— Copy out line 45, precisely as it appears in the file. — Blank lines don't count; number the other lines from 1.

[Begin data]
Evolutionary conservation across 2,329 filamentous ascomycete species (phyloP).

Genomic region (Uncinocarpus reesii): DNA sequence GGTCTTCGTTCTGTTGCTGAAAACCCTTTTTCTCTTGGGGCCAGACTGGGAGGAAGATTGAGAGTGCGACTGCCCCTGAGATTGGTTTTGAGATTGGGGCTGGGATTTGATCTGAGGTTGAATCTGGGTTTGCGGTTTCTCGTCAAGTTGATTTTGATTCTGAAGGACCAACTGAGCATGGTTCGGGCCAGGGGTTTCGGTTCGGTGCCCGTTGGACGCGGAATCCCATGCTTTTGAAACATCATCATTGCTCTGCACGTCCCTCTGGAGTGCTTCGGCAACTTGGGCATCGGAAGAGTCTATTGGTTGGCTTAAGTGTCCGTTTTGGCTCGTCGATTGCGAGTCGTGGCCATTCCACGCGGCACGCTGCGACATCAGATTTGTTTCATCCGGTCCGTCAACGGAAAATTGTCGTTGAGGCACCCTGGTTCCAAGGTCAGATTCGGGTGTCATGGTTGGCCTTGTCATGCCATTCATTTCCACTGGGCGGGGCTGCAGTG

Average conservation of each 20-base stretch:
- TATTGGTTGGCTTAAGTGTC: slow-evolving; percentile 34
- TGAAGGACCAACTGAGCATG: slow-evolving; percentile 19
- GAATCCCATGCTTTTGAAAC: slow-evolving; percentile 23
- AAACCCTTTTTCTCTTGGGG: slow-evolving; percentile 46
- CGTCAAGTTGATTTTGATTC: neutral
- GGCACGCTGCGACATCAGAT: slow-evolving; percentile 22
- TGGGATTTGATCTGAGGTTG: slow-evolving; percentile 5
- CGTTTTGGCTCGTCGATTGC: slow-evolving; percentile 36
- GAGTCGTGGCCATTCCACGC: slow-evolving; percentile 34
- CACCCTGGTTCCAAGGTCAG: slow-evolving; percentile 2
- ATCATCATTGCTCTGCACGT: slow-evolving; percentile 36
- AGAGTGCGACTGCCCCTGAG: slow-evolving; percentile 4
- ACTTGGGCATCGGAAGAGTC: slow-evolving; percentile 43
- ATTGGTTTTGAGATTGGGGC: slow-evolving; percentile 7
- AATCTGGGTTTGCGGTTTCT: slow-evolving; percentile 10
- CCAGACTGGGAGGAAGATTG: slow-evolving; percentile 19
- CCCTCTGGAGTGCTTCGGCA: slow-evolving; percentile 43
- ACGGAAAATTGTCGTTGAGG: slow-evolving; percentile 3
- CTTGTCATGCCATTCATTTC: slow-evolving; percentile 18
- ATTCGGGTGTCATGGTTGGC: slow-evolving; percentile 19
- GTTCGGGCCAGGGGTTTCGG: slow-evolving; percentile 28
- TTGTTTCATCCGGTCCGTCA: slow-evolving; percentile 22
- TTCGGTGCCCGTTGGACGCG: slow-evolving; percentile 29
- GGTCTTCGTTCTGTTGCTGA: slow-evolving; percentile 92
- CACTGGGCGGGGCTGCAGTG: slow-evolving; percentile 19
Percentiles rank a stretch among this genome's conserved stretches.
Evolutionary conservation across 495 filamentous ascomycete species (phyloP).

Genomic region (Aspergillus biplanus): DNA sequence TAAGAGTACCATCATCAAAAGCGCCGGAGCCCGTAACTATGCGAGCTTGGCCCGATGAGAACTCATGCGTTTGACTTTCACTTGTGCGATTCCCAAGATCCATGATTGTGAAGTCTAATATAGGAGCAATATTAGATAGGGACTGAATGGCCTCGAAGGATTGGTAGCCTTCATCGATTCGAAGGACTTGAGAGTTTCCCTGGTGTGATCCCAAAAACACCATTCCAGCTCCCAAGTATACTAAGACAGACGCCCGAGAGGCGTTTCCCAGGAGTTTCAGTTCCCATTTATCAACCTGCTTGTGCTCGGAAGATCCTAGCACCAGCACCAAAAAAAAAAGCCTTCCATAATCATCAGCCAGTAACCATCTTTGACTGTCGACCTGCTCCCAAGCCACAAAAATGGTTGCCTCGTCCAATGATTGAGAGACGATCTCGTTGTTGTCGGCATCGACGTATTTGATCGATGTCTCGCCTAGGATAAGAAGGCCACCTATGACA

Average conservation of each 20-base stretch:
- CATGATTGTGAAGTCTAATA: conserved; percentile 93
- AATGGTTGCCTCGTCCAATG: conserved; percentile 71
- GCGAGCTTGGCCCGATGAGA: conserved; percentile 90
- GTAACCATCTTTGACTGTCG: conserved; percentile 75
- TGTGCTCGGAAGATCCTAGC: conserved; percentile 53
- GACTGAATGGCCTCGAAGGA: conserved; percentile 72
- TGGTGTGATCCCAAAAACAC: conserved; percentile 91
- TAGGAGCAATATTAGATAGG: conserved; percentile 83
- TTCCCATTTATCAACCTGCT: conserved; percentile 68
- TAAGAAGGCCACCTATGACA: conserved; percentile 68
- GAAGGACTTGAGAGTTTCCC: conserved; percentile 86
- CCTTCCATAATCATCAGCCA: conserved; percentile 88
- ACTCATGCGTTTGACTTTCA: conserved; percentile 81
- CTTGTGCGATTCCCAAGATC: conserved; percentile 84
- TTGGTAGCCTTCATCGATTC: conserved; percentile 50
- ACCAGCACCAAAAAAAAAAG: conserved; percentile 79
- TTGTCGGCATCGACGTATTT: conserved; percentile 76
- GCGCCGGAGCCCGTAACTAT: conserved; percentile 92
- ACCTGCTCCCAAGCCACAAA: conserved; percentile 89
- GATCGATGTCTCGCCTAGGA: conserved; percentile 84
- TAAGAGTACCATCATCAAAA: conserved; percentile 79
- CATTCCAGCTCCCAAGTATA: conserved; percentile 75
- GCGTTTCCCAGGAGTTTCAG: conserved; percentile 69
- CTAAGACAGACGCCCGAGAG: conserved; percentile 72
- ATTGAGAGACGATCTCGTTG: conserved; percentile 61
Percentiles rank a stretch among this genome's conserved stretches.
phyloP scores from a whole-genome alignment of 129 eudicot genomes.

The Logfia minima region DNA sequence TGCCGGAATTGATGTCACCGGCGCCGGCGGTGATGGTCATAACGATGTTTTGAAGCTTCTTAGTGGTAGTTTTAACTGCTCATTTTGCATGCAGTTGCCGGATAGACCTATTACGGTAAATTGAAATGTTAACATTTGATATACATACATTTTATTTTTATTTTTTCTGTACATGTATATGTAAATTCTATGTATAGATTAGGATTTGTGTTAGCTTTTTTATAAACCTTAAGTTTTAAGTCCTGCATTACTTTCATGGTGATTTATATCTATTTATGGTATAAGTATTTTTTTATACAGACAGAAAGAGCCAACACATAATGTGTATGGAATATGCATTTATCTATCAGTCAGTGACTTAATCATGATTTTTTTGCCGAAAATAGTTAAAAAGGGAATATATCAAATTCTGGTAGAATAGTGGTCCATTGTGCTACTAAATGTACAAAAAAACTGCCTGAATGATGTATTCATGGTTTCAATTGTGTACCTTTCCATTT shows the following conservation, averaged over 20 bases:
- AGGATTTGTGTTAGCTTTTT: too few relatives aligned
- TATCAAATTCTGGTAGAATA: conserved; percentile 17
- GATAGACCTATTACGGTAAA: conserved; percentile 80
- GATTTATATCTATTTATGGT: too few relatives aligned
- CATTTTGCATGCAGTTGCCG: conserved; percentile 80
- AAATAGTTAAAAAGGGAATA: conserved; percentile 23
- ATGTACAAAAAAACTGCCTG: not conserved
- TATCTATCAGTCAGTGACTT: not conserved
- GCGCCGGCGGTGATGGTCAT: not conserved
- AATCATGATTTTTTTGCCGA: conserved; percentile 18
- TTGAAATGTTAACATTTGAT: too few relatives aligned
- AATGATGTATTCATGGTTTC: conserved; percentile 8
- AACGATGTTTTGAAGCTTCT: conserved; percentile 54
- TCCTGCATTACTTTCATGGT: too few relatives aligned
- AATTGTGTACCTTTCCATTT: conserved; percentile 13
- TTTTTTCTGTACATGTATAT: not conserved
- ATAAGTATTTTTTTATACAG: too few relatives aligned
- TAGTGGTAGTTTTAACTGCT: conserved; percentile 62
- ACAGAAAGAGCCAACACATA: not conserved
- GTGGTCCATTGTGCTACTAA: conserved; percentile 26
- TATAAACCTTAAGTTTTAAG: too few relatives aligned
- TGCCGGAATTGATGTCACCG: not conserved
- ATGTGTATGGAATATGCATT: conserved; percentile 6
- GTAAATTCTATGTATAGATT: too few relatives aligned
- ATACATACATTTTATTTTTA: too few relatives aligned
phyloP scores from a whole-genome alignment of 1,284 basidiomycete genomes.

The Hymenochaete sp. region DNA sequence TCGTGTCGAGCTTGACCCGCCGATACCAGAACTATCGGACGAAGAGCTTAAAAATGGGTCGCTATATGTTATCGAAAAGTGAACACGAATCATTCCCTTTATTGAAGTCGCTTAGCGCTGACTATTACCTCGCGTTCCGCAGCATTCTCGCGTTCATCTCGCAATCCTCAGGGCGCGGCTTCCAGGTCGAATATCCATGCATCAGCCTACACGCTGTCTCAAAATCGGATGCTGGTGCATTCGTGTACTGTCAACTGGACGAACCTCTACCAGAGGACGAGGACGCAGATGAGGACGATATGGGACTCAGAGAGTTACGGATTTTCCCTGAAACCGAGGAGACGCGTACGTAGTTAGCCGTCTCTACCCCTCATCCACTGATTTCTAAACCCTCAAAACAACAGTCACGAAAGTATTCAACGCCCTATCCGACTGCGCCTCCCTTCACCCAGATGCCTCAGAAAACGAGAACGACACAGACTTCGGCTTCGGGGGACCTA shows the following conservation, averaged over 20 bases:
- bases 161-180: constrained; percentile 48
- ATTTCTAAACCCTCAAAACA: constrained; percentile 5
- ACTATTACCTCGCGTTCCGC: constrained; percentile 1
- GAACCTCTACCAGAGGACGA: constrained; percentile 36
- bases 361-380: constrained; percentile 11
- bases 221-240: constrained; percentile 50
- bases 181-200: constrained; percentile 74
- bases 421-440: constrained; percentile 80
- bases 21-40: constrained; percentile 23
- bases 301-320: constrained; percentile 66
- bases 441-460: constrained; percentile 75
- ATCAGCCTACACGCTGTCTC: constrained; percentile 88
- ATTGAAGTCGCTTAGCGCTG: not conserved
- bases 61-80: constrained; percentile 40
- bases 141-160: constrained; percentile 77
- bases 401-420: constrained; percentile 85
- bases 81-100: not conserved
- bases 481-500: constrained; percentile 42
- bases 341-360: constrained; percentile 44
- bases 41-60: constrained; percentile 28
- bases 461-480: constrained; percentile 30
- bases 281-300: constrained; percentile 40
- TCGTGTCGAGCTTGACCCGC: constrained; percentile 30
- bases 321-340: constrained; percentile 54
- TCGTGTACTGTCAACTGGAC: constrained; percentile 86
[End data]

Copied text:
- ACTCATGCGTTTGACTTTCA: conserved; percentile 81